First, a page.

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May 22

6/34 Conflict Solutions looks at how to Establish Intimacy in Relationships

Conflict Solutions presents a Guest Post by Daniel Fengler, Counsellor for over 20 Daniel (2)years.  Here is some of his comments about building relationships, especially the one you want to lead into marriage.

“If I wanted to become friends with someone, how would I go about it?

  1. Gather information about the person

If I didn’t know them at all, I would gather some information about them from others.  I would poke around and ask mutual acquaintances some questions.  “Hey, Fred, what do you know about Jackie?  I think she is ******!”

If the person was famous, I would read all their books, listen to their music and watch their movies or videos.  I would read other people’s comments on them.  And I would read what they had said about themselves.  In other words I would gather information about them.

  1. Do Activities Together

To become friends we would need to do activities together.  We wouldn’t necessarily always have to have deep and meaningful conversations – like at the footy!  Some people (most men) begin relationships with shared activities rather than talk.

  1. Share Communication

I would want to have two-way conversations with these intended friends, some of the time.  There is not much point having a friend you can’t ever talk to.  We would communicate the important (and not so important) things of life.

  1. Establish Emotional Connection

As we started to share our feelings about things with each other, then emotional bonding takes place.  ‘Mushy’ feelings of fondness start to develop.  When our friend is absent, we start missing each other.  Strange things happen inside of us called feelings!

  1. Aim for any Reconciliation needed

All friendships have their ups and downs.  There are times when the relationship suffers and I need to be reconciled to my friend.  That means that one of us is accountable and says s/he is sorry and the other forgives.

  1. Build Physical Touch

As the relationship develops further, then more physical touch becomes appropriate.  We will hug, shake hands or kiss people we love or appreciate.

  1. Spend Time Together

Obviously, if we seldom talk and do activities with each other, then the relationship has little opportunity to grow.  In a growing relationship we need both bulk time and quality time together.  A typical example of this are some of the late nights some of you-lot experience, talking into the early morning with someone.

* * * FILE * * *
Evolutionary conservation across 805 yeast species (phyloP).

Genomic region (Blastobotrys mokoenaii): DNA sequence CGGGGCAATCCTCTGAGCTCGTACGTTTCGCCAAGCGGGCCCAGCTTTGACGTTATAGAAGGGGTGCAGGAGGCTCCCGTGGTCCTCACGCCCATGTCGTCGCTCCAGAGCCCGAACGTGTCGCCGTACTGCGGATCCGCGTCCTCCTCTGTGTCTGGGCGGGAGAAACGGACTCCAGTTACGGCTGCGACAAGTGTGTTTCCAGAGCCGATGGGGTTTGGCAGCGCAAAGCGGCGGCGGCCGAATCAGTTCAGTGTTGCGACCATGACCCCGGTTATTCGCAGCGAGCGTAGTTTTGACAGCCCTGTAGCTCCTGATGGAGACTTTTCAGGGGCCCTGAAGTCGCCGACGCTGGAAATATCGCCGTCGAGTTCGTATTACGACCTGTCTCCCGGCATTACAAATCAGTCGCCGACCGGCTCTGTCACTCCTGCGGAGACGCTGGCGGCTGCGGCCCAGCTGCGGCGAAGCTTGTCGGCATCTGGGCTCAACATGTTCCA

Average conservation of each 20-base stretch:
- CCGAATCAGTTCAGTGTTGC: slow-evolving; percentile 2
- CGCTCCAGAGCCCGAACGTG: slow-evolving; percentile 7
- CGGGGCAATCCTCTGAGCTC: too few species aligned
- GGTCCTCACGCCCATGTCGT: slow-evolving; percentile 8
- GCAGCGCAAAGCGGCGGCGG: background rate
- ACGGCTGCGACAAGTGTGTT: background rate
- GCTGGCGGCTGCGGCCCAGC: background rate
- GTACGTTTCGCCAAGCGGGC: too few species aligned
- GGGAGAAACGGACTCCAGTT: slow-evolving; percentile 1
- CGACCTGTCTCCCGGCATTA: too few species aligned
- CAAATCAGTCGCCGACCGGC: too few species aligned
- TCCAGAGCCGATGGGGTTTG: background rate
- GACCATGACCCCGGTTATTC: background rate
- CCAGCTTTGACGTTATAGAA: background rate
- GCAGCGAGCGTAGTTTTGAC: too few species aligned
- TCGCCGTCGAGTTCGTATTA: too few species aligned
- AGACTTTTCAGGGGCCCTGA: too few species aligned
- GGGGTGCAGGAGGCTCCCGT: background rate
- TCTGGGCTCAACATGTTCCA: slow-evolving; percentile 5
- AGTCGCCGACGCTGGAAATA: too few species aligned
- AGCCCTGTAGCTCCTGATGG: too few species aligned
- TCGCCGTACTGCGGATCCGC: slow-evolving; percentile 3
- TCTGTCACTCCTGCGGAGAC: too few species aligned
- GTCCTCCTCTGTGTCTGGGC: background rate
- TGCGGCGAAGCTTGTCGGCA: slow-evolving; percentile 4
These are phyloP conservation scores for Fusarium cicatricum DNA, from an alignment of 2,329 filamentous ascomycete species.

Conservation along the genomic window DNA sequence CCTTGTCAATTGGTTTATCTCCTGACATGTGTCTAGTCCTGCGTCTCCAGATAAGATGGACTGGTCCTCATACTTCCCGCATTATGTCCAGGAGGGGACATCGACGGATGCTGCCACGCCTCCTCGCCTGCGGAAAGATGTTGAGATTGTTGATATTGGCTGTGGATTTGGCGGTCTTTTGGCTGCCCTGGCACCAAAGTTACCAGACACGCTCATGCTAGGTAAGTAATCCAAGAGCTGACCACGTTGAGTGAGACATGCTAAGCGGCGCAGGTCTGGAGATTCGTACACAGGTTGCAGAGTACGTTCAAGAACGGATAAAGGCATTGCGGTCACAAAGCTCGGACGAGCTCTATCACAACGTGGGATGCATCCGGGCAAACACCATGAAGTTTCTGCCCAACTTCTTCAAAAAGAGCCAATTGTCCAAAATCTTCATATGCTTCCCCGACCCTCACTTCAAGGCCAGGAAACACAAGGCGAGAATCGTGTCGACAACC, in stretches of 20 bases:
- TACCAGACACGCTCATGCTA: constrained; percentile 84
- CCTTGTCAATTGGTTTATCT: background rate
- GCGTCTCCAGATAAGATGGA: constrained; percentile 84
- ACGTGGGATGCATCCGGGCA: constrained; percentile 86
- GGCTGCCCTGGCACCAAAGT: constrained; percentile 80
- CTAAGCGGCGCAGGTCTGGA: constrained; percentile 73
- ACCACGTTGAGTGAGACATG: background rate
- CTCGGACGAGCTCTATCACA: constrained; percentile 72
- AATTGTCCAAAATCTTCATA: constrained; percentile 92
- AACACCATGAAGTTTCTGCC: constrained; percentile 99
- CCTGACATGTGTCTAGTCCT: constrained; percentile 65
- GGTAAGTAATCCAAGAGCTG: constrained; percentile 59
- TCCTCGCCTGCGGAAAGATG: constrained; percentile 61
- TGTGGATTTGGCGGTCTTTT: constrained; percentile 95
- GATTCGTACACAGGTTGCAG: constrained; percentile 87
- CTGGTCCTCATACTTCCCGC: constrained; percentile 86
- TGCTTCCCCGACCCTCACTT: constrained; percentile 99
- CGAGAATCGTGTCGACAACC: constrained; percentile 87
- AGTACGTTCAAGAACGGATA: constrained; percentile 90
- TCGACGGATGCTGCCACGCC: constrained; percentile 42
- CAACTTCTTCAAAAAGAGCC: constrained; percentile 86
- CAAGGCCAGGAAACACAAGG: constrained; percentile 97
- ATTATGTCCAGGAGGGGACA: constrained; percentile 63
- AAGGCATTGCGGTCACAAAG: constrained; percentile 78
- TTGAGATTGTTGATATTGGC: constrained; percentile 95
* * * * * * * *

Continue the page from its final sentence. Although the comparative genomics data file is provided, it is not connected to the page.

1. Show Loyalty

It would be expected, as a friend, that when outsiders attack my friend, that I would support him/her.  As a loyal friend I would vouch for them, even though they may be guilty.

9. Learn their Love Language

Being one in Marriage – the Ultimate Intimacy

The ultimate relationship that incorporates all of the above elements is marriage.  It encompasses information, activities, communication, emotional response, reconciliation, spending time together, being loyal, physical touch and of course sex.

What if I did all the above, but the relationship still wasn’t working?  Then I have some sort of blockage to relationship.

Eliminate Barriers to Relationship

Sometimes there are barriers to developing good relationships.  I could be fearful of what they expect from me.  I might need better verbal or social skills.  I might not be emotionally free enough to share my feelings and thus bond to the other.  Some people have trouble identifying feeling, let alone sharing them!

Other barriers are judgement, unforgiveness, manipulation and control.

Sometimes, for no obvious reason, there just is no chemistry between two people.  We say “They are of a different ‘spirit’.”  Usually this should not be a problem.  Just like there are many kinds of vegetables, there are many kinds of tastes in food and in people.  Personally, I hate broad beans!”

I trust this has been helpful to think through your relationships and to build on healthy friendships you value.  Thanks Daniel.

Susanne Fengler, Blog Author

www.conflictsolutions.mentorsnotebook.com

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